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Sunday 27 February 2022

Moonflower Murders by Anthony Horowitz


Six hundred and eight pages for a murder mystery. That's two (average) books, which is exactly what this is: A book within a book. I've never read anything like it. I haven't quite decided whether it appeals. I don't read two books at a time: it gets messy, I can't remember who's who in what. In this, each 'book' has quite a number of characters, and by the time I'd reached the end of the inner book, I'd almost forgotten who was in the shell story. Different, original, but I'm on the fence.

It's a complex murder mystery. Cecily MacNeil is missing and her parents believe her disappearance is connected to a murder that took place in the hotel they own some years previously. They believe that after reading a book, a detective novel loosely based on that event, Cecily realised that the wrong man has been imprisoned for the crime. As the author is deceased, her parents invite Susan Ryeland, the editor and publisher of the book, to investigate. As she can't remember the book, she reads it again. And so must we, the readers: and that's the second book.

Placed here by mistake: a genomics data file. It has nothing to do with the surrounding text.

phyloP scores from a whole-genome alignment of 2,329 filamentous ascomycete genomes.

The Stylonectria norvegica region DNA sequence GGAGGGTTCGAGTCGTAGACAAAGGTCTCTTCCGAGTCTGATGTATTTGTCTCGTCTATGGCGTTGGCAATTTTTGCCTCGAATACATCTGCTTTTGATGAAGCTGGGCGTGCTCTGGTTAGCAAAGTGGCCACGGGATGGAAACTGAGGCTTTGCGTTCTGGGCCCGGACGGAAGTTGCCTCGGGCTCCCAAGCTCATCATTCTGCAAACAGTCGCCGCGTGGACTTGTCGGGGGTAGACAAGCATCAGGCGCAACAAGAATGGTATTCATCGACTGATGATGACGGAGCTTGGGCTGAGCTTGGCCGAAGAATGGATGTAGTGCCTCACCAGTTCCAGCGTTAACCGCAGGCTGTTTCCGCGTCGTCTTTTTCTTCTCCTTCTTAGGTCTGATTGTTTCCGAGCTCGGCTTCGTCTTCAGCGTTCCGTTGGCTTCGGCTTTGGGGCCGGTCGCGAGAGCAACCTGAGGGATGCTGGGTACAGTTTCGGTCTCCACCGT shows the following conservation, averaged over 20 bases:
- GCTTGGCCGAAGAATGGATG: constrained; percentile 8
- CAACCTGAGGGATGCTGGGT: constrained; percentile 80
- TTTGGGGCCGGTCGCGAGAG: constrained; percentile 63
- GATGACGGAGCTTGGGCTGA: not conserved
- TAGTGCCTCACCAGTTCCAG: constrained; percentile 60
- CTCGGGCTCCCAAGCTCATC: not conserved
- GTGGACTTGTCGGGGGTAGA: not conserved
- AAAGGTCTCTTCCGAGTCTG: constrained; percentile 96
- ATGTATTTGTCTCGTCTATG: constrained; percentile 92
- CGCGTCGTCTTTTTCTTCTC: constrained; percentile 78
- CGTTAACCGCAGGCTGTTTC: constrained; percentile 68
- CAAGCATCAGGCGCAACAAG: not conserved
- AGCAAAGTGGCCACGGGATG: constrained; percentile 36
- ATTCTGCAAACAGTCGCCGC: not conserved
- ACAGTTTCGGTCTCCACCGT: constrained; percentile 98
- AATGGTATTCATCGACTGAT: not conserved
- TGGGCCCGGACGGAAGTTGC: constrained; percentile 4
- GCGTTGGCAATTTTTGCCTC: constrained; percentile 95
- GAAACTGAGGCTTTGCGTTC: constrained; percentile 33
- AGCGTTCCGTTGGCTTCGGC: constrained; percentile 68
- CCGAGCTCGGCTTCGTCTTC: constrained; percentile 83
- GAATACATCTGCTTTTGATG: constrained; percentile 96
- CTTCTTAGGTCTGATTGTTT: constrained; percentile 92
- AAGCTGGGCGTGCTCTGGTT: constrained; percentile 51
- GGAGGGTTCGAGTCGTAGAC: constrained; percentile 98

Part of the thrill of a murder mystery is guessing whodunnit, and you either revel in getting it right or even getting it wrong because of a clever twist or two. Although brilliantly written…Horowitz is an amazing writer…it's all a tad too convoluted and complex and took all the pleasure out of making and inclination to hazard a guess.

Despite this being a bit too long (I did have a few 'oh, do get on with it' moments) and poor editing (why did Lisa become Linda and why don't editors know the difference between lay and lie?), Horowitz's authorial skill really is something to admire.

I discovered shortly after starting this that it's a sequel to Magpie Murders, a previous Susan Ryeland adventure. Moonflower Murders is more or less standalone, but the references to Magpie Murders were rather tantalising. A bit back to front, but I'm sorely tempted to read it!

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